The inscription in situ, Oct 1963. Courtesy James Mosley The Trajan column, located between the Greek and Latin libraries in front of the Basilica Ulpia in the Forum of Trajan, is a doric column with a spiral frieze, carved in low relief, depicting Emperor Trajan’s own account of his conquest of Decebalus and the annexation of Dacia (the campaigns of 101–102 and 105–106 AD). The monument, designed by the architect Apollodorus of Damascus, was erected between 106–113 AD and dedicated in May 113. There is much to be said about the columns’ design1 and construction, or the frieze’s art, or the monument’s archeology and history, but, instead, lets just focus on the inscription on the base. The inscription (six lines and 37 words, many of which are abbreviated) is essentially a simple dedication of the monument. The letterforms, however, represent perhaps the most elegant, and certainly the most celebrated, example of the Roman letter. The inscription has served as the model Roman alphabet for almost two millennia.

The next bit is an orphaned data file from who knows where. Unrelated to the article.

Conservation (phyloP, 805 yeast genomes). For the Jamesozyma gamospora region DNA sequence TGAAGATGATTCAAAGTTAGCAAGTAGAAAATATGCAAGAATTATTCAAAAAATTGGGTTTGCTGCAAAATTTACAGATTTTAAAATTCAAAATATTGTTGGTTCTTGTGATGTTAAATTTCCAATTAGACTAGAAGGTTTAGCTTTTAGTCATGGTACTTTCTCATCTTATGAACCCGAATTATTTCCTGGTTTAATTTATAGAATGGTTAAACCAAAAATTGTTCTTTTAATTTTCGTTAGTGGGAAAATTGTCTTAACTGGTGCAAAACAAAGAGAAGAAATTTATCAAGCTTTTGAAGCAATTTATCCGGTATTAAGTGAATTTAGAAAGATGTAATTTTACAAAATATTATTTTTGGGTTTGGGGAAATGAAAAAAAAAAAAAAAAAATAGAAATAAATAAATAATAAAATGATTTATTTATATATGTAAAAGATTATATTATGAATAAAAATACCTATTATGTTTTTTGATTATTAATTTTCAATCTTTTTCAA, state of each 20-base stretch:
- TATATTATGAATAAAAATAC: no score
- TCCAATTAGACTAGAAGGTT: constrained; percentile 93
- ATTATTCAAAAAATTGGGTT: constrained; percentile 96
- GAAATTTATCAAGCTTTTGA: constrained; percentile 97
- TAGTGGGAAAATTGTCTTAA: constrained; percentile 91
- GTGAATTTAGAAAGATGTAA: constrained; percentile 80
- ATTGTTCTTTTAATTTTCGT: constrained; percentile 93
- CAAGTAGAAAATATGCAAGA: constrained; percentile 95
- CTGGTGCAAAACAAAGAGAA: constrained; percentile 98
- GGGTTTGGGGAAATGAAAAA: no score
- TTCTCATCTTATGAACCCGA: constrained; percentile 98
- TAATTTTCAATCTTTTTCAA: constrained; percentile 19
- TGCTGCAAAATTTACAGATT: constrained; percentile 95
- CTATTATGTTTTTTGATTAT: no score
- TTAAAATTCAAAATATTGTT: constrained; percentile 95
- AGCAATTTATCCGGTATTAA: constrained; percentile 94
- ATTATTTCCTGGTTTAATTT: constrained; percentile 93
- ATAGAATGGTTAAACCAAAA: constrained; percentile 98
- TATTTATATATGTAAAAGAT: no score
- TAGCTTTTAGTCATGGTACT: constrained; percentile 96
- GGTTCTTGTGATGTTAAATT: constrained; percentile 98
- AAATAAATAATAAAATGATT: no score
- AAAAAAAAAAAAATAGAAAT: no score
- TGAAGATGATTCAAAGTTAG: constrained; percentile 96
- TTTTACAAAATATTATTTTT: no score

Trajan is an old style serif typeface designed in 1989 by Carol Twombly for Adobe. The design is based on the letterforms of capitalis monumentalis or Roman square capitals, as used for the inscription at the base of Trajan's Column from which the typeface takes its name. Since the inscription and its writing form manifests in only one case, Trajan is an all-capitals typeface. Instead, small caps are commonly used, and a more complete set of glyphs contained in Trajan Pro (a 2001 update of the original typeface) includes a lower case of small caps.